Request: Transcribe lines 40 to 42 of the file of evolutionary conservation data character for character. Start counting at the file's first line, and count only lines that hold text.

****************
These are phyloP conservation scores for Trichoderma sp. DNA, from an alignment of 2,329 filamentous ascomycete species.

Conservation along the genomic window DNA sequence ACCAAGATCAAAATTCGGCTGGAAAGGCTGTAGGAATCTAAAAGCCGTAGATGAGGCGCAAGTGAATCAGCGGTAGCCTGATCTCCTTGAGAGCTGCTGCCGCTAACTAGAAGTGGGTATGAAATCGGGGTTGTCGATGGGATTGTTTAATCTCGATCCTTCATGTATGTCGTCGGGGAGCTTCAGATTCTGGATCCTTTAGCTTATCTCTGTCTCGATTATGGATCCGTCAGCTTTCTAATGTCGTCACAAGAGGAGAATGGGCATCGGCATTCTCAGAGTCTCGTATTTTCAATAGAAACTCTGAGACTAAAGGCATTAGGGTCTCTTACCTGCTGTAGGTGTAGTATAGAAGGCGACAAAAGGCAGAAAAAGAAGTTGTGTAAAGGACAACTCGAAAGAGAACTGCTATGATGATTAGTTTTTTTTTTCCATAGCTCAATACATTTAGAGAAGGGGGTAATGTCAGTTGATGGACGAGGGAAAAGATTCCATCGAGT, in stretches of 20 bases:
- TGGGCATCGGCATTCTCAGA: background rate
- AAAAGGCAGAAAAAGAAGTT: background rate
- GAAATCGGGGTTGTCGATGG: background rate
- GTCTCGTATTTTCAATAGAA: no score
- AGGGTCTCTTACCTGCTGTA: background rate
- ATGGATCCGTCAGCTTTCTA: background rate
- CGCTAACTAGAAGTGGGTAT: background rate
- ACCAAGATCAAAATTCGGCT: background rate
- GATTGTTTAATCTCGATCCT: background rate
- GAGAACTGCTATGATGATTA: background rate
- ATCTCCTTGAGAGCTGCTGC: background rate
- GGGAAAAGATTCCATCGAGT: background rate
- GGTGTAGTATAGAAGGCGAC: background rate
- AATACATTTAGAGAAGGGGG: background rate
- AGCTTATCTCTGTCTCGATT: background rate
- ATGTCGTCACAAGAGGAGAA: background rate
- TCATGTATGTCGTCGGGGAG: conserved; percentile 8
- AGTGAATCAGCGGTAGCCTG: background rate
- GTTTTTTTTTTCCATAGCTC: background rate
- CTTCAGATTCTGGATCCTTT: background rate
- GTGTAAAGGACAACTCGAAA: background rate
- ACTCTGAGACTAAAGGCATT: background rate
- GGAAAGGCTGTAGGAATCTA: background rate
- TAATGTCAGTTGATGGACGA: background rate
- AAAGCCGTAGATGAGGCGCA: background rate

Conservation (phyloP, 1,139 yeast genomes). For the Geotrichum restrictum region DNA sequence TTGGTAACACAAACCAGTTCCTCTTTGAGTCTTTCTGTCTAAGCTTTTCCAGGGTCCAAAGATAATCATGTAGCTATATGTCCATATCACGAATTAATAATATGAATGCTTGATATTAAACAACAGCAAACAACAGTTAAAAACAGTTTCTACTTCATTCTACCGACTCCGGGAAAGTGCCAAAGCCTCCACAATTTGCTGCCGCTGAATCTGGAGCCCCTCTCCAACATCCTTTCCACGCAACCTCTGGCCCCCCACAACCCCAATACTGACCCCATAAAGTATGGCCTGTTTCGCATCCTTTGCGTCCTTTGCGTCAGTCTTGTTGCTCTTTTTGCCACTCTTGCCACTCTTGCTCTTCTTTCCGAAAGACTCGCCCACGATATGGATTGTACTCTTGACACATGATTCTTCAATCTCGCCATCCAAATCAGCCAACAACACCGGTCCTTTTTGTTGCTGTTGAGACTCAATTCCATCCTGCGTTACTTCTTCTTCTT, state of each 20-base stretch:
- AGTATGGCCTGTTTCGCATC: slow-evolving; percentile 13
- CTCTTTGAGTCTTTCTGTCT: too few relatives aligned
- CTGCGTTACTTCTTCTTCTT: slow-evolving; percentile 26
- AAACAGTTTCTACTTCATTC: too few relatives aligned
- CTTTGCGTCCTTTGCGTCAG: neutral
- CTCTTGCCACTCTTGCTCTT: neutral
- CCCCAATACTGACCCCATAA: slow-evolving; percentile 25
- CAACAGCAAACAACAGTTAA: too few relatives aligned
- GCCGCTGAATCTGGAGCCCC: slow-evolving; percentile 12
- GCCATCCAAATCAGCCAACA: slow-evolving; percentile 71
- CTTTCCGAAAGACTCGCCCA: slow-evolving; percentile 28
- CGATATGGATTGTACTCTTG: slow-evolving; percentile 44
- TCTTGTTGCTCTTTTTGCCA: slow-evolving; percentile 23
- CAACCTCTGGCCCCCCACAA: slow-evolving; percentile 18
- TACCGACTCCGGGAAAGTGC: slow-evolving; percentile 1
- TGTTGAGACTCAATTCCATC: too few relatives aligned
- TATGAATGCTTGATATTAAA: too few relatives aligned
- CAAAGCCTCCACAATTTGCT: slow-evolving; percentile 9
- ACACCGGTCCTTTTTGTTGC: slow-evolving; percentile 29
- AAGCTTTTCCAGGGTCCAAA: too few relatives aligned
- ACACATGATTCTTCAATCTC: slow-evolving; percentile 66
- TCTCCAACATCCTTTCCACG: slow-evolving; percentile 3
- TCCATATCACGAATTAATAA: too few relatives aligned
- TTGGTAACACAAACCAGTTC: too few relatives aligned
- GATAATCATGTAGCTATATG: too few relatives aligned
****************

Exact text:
- CGATATGGATTGTACTCTTG: slow-evolving; percentile 44
- TCTTGTTGCTCTTTTTGCCA: slow-evolving; percentile 23
- CAACCTCTGGCCCCCCACAA: slow-evolving; percentile 18